Stop wrangling over global warming and instead reduce fossil-fuel use for the sake of the global economy.
That's the message from two scientists, one from the University of Washington and one from the University of Oxford in the United Kingdom, who say in the current issue of the journal Nature (Jan. 26) that the economic pain of a flattening oil supply will trump the environment as a reason to curb the use of fossil fuels.
"Given our fossil-fuel dependent economies, this is more urgent and has a shorter time frame than global climate change," says James W. Murray, UW professor of oceanography, who wrote the Nature commentary with David King, director of Oxford's Smith School of Enterprise and the Environment.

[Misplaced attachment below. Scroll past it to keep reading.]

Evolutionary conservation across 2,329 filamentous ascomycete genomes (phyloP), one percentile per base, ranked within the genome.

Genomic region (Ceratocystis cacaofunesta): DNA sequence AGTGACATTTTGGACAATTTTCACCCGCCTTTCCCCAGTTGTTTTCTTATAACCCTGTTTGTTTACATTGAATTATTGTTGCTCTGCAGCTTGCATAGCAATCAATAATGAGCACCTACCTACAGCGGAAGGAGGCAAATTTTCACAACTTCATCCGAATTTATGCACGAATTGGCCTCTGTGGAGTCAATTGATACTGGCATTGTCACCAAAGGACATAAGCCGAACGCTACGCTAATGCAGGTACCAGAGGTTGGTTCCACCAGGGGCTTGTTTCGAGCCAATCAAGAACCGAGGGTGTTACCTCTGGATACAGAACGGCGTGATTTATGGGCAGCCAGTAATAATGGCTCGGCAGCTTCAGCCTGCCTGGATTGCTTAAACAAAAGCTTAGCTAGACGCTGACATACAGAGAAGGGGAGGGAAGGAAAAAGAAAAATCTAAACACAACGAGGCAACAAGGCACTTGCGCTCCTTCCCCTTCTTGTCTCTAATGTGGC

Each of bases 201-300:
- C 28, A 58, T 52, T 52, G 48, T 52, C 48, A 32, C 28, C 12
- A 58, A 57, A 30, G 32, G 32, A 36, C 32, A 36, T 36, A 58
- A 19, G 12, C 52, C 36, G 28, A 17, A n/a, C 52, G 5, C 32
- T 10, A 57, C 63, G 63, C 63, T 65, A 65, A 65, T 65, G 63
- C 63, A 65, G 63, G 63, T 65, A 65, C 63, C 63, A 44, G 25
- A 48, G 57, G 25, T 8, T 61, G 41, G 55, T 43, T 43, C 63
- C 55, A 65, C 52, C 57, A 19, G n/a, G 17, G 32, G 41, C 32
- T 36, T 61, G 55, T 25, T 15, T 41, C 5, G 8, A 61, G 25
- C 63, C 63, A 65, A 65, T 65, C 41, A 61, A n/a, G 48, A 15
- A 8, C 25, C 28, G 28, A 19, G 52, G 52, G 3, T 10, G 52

The "tipping point" for oil supply appears to have occurred around 2005, says Murray, who compared world crude oil production with world prices going back to 1998. Before 2005, supply of regular crude oil was elastic and increased in response to price increases. Since then, production appears to have hit a wall at 75 million barrels per day in spite of price increases of 15 percent each year...
In 2007 I thought we'd started a long rise in gasoline prices, but today's gas pump price in MN is pretty much the same as in May 2007. (US consumption is, I believe, lower than it was in 2007.) We're still years away from $7/gallon gas in the US.
Even then I didn't imagine we'd hit a production wall in 2005; when I've written about "peak oil" I've meant simply that increasing demand will outstrip increasing supply of light 'sweet' crude.
Murray and King's prediction is far more severe than anything I've considered.